She mentioned that a significant growth in applicants occurred during 2001 and 2002 - possibly following the events of 9/11 - when the largest class, about 30 students, entered the program.

So far MPSN has seen about 270 fellows filter through the program since its initial creation, who have moved on to pursue careers in different fields.  A few work at think tanks, others at Capitol Hill, while several former students have entered the medical field.  But Washington D.C. still sees the highest concentration of alumni.  Many stay in the city to improve the favorability of Muslims at the federal level.

The program’s most notable alumnus appears to be Rashad Hussain, who is President Barack Obama’s Special Envoy to the Organization of Islamic Conference.  Hussain entered the MPSN program as an undergraduate student and has since gone off to work at the White House and State Department.  Currently, he advises the President on issues related to Muslim communities.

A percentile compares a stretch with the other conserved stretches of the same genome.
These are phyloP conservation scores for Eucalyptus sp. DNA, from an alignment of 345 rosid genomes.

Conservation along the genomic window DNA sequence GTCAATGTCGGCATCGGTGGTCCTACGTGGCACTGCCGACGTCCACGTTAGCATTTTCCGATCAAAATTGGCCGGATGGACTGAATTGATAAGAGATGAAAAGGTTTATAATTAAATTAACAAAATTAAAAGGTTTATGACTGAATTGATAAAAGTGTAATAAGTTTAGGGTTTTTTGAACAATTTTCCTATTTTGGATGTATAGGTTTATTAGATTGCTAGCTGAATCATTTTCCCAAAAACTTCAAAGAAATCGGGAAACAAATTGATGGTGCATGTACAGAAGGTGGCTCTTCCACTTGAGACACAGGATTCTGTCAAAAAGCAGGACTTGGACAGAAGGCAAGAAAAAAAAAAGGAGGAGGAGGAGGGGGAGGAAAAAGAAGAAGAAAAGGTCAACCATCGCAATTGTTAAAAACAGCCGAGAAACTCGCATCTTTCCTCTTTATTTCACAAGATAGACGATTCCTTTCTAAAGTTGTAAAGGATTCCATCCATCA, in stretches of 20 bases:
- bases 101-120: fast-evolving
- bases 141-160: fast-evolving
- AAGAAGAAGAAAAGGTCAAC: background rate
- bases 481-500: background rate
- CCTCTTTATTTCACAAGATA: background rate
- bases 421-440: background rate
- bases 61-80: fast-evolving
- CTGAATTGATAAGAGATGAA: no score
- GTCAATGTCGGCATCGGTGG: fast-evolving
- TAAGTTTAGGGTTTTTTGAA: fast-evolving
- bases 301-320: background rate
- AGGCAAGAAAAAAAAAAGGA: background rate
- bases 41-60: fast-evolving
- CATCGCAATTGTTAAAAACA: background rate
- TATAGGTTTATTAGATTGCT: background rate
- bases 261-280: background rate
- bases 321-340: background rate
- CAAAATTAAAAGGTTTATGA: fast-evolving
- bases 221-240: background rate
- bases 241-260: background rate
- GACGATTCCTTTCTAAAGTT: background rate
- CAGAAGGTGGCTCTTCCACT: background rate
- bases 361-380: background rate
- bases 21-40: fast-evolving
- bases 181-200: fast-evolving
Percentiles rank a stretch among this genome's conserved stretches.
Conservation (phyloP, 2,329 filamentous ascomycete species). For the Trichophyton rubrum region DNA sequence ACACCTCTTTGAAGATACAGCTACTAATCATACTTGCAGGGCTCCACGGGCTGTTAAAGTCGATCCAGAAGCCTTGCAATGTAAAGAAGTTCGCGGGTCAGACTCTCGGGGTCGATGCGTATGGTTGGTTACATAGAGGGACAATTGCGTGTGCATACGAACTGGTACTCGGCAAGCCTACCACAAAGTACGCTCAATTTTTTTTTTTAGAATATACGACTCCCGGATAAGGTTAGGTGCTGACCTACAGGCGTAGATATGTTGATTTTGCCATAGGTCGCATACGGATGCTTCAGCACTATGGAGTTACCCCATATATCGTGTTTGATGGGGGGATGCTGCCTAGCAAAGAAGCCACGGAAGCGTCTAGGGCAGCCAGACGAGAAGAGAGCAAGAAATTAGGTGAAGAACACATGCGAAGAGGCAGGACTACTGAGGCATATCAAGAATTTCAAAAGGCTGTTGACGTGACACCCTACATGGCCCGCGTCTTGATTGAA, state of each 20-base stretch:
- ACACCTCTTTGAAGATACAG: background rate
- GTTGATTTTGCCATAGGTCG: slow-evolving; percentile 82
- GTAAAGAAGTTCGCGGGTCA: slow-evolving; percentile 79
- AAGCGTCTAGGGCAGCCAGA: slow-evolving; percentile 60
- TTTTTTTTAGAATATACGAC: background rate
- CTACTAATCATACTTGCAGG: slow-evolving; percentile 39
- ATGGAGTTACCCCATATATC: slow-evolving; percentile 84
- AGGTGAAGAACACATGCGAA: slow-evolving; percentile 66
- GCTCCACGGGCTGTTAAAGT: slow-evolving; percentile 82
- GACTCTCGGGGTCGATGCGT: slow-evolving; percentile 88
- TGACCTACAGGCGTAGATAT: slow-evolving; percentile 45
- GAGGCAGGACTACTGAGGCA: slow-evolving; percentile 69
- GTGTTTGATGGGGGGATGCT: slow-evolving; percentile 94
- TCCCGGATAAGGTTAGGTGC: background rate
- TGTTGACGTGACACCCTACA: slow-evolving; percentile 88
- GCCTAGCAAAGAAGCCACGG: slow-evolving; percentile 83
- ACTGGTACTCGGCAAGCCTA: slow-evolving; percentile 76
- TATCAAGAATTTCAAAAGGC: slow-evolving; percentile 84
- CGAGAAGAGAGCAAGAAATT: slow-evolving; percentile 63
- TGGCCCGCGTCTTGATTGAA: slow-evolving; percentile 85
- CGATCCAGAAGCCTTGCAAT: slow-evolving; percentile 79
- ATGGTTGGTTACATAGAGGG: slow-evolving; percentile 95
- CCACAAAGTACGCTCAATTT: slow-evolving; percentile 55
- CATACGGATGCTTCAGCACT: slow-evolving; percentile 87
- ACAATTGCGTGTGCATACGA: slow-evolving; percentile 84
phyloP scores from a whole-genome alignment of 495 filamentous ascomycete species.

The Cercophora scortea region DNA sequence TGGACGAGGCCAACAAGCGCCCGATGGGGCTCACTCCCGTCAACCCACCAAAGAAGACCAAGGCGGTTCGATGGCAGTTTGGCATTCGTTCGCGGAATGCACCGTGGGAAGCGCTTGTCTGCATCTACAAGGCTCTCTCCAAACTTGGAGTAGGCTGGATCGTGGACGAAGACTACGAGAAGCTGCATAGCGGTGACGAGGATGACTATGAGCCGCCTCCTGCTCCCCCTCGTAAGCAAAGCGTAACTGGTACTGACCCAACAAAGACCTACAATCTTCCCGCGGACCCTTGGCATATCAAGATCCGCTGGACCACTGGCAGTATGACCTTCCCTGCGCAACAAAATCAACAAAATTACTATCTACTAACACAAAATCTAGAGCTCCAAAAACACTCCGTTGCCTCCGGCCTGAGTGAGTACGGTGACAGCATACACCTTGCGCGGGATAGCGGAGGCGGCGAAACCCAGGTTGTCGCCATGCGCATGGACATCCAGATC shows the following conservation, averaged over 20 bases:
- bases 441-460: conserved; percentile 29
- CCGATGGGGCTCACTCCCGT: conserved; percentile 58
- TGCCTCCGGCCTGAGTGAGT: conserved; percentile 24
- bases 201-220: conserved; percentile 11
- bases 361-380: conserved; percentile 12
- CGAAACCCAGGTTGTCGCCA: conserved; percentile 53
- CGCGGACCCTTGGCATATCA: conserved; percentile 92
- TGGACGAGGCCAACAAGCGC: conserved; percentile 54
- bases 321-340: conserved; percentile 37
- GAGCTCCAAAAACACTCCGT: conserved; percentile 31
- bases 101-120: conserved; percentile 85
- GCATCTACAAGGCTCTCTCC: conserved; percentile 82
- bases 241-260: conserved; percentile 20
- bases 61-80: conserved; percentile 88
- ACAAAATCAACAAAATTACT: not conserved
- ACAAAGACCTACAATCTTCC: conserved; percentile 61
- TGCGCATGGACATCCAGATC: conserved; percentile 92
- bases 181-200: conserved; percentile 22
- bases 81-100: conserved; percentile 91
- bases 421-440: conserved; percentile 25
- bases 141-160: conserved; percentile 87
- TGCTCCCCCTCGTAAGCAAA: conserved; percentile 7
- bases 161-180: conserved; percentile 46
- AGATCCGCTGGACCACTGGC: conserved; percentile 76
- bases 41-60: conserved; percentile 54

CFGU has had about 40 students participate in the program but the impact these students will have in the public sector remains to be seen.

Students discuss issues relating to Muslim Americans with prominent speakers at the house of the Muslim Public Service Network in Washington, D.C.
Students discuss issues relating to Muslim Americans with prominent speakers at the house of the Muslim Public Service Network in Washington, D.C.

Faheem said that MPSN has the potential to help students bridge the gap between Muslim and non-Muslim communities.

“The program really stresses a lot on how to give back to society, starting from your own Muslim community,” Faheem said.  “I think it’s important to hold true to your beliefs, but at the same time, be able to convince other communities and other individuals that while we are Muslim, we’re also American.”